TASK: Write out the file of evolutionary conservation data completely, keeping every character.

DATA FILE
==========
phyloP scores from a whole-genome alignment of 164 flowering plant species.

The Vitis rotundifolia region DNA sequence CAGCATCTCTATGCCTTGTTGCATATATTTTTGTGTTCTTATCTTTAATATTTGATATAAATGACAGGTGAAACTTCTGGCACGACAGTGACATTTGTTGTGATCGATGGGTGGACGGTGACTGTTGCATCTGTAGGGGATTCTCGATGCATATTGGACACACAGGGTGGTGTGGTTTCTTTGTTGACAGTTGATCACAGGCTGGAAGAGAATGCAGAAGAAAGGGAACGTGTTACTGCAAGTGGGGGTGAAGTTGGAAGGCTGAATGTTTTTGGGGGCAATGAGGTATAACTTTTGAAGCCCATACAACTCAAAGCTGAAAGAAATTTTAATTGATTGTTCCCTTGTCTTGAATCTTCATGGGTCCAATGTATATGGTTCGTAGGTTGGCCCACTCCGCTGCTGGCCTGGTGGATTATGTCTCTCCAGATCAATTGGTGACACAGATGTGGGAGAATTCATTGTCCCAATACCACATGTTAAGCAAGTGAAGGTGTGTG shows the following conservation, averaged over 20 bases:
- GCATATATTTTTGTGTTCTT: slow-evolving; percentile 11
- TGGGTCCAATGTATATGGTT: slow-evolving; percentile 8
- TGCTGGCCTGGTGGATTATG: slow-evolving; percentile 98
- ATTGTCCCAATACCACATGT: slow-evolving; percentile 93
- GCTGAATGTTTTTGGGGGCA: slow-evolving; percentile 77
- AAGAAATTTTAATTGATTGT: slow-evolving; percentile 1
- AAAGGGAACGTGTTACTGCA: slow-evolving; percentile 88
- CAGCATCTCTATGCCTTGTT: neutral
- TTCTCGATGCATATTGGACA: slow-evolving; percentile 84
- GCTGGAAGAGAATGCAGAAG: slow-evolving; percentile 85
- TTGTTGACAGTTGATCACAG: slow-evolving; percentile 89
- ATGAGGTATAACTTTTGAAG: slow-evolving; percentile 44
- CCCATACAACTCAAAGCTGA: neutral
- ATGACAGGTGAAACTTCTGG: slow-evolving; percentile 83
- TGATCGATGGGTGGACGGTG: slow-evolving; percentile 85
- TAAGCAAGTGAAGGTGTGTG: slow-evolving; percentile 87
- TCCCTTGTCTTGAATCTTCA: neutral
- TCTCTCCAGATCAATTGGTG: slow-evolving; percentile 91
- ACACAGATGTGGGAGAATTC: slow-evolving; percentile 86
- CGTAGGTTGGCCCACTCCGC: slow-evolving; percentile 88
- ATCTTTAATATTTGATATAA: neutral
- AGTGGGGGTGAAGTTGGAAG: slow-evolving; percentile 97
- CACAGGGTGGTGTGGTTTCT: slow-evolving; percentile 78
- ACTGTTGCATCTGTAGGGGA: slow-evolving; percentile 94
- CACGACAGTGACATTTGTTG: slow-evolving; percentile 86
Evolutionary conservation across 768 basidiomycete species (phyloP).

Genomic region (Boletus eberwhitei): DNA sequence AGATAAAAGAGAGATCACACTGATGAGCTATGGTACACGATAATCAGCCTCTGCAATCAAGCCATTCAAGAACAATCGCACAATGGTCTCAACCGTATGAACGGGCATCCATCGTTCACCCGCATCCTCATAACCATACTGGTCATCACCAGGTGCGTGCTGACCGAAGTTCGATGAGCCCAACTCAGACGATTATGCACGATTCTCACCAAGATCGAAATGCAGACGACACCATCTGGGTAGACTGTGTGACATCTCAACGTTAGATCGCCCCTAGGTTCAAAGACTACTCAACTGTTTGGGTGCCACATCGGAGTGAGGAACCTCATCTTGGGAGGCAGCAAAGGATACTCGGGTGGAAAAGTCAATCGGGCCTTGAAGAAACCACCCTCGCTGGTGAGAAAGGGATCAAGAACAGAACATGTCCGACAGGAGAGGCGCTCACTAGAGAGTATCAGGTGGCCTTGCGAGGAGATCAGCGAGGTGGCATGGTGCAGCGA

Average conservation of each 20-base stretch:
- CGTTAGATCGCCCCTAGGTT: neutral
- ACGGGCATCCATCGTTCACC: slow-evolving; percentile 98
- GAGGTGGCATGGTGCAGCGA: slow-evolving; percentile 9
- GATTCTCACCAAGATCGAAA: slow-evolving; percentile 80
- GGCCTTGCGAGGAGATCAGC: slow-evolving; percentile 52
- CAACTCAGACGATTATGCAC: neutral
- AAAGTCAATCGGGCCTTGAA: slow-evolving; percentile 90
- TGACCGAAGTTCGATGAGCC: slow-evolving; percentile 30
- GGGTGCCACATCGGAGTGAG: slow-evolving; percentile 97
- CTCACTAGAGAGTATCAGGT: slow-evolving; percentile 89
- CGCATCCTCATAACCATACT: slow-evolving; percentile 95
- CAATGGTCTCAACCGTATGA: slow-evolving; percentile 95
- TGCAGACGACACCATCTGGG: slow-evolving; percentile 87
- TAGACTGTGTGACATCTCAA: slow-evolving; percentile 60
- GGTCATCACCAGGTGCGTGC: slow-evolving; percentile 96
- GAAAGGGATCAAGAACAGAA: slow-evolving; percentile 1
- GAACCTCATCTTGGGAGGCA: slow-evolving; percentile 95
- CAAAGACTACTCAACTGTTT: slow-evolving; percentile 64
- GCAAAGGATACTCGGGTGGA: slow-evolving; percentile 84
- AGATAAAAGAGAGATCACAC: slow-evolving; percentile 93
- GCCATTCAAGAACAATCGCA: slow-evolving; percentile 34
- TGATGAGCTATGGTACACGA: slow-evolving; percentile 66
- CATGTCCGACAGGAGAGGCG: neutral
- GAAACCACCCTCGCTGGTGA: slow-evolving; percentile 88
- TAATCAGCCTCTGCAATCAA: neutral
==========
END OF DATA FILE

phyloP scores from a whole-genome alignment of 164 flowering plant species.

The Vitis rotundifolia region DNA sequence CAGCATCTCTATGCCTTGTTGCATATATTTTTGTGTTCTTATCTTTAATATTTGATATAAATGACAGGTGAAACTTCTGGCACGACAGTGACATTTGTTGTGATCGATGGGTGGACGGTGACTGTTGCATCTGTAGGGGATTCTCGATGCATATTGGACACACAGGGTGGTGTGGTTTCTTTGTTGACAGTTGATCACAGGCTGGAAGAGAATGCAGAAGAAAGGGAACGTGTTACTGCAAGTGGGGGTGAAGTTGGAAGGCTGAATGTTTTTGGGGGCAATGAGGTATAACTTTTGAAGCCCATACAACTCAAAGCTGAAAGAAATTTTAATTGATTGTTCCCTTGTCTTGAATCTTCATGGGTCCAATGTATATGGTTCGTAGGTTGGCCCACTCCGCTGCTGGCCTGGTGGATTATGTCTCTCCAGATCAATTGGTGACACAGATGTGGGAGAATTCATTGTCCCAATACCACATGTTAAGCAAGTGAAGGTGTGTG shows the following conservation, averaged over 20 bases:
- GCATATATTTTTGTGTTCTT: slow-evolving; percentile 11
- TGGGTCCAATGTATATGGTT: slow-evolving; percentile 8
- TGCTGGCCTGGTGGATTATG: slow-evolving; percentile 98
- ATTGTCCCAATACCACATGT: slow-evolving; percentile 93
- GCTGAATGTTTTTGGGGGCA: slow-evolving; percentile 77
- AAGAAATTTTAATTGATTGT: slow-evolving; percentile 1
- AAAGGGAACGTGTTACTGCA: slow-evolving; percentile 88
- CAGCATCTCTATGCCTTGTT: neutral
- TTCTCGATGCATATTGGACA: slow-evolving; percentile 84
- GCTGGAAGAGAATGCAGAAG: slow-evolving; percentile 85
- TTGTTGACAGTTGATCACAG: slow-evolving; percentile 89
- ATGAGGTATAACTTTTGAAG: slow-evolving; percentile 44
- CCCATACAACTCAAAGCTGA: neutral
- ATGACAGGTGAAACTTCTGG: slow-evolving; percentile 83
- TGATCGATGGGTGGACGGTG: slow-evolving; percentile 85
- TAAGCAAGTGAAGGTGTGTG: slow-evolving; percentile 87
- TCCCTTGTCTTGAATCTTCA: neutral
- TCTCTCCAGATCAATTGGTG: slow-evolving; percentile 91
- ACACAGATGTGGGAGAATTC: slow-evolving; percentile 86
- CGTAGGTTGGCCCACTCCGC: slow-evolving; percentile 88
- ATCTTTAATATTTGATATAA: neutral
- AGTGGGGGTGAAGTTGGAAG: slow-evolving; percentile 97
- CACAGGGTGGTGTGGTTTCT: slow-evolving; percentile 78
- ACTGTTGCATCTGTAGGGGA: slow-evolving; percentile 94
- CACGACAGTGACATTTGTTG: slow-evolving; percentile 86
Evolutionary conservation across 768 basidiomycete species (phyloP).

Genomic region (Boletus eberwhitei): DNA sequence AGATAAAAGAGAGATCACACTGATGAGCTATGGTACACGATAATCAGCCTCTGCAATCAAGCCATTCAAGAACAATCGCACAATGGTCTCAACCGTATGAACGGGCATCCATCGTTCACCCGCATCCTCATAACCATACTGGTCATCACCAGGTGCGTGCTGACCGAAGTTCGATGAGCCCAACTCAGACGATTATGCACGATTCTCACCAAGATCGAAATGCAGACGACACCATCTGGGTAGACTGTGTGACATCTCAACGTTAGATCGCCCCTAGGTTCAAAGACTACTCAACTGTTTGGGTGCCACATCGGAGTGAGGAACCTCATCTTGGGAGGCAGCAAAGGATACTCGGGTGGAAAAGTCAATCGGGCCTTGAAGAAACCACCCTCGCTGGTGAGAAAGGGATCAAGAACAGAACATGTCCGACAGGAGAGGCGCTCACTAGAGAGTATCAGGTGGCCTTGCGAGGAGATCAGCGAGGTGGCATGGTGCAGCGA

Average conservation of each 20-base stretch:
- CGTTAGATCGCCCCTAGGTT: neutral
- ACGGGCATCCATCGTTCACC: slow-evolving; percentile 98
- GAGGTGGCATGGTGCAGCGA: slow-evolving; percentile 9
- GATTCTCACCAAGATCGAAA: slow-evolving; percentile 80
- GGCCTTGCGAGGAGATCAGC: slow-evolving; percentile 52
- CAACTCAGACGATTATGCAC: neutral
- AAAGTCAATCGGGCCTTGAA: slow-evolving; percentile 90
- TGACCGAAGTTCGATGAGCC: slow-evolving; percentile 30
- GGGTGCCACATCGGAGTGAG: slow-evolving; percentile 97
- CTCACTAGAGAGTATCAGGT: slow-evolving; percentile 89
- CGCATCCTCATAACCATACT: slow-evolving; percentile 95
- CAATGGTCTCAACCGTATGA: slow-evolving; percentile 95
- TGCAGACGACACCATCTGGG: slow-evolving; percentile 87
- TAGACTGTGTGACATCTCAA: slow-evolving; percentile 60
- GGTCATCACCAGGTGCGTGC: slow-evolving; percentile 96
- GAAAGGGATCAAGAACAGAA: slow-evolving; percentile 1
- GAACCTCATCTTGGGAGGCA: slow-evolving; percentile 95
- CAAAGACTACTCAACTGTTT: slow-evolving; percentile 64
- GCAAAGGATACTCGGGTGGA: slow-evolving; percentile 84
- AGATAAAAGAGAGATCACAC: slow-evolving; percentile 93
- GCCATTCAAGAACAATCGCA: slow-evolving; percentile 34
- TGATGAGCTATGGTACACGA: slow-evolving; percentile 66
- CATGTCCGACAGGAGAGGCG: neutral
- GAAACCACCCTCGCTGGTGA: slow-evolving; percentile 88
- TAATCAGCCTCTGCAATCAA: neutral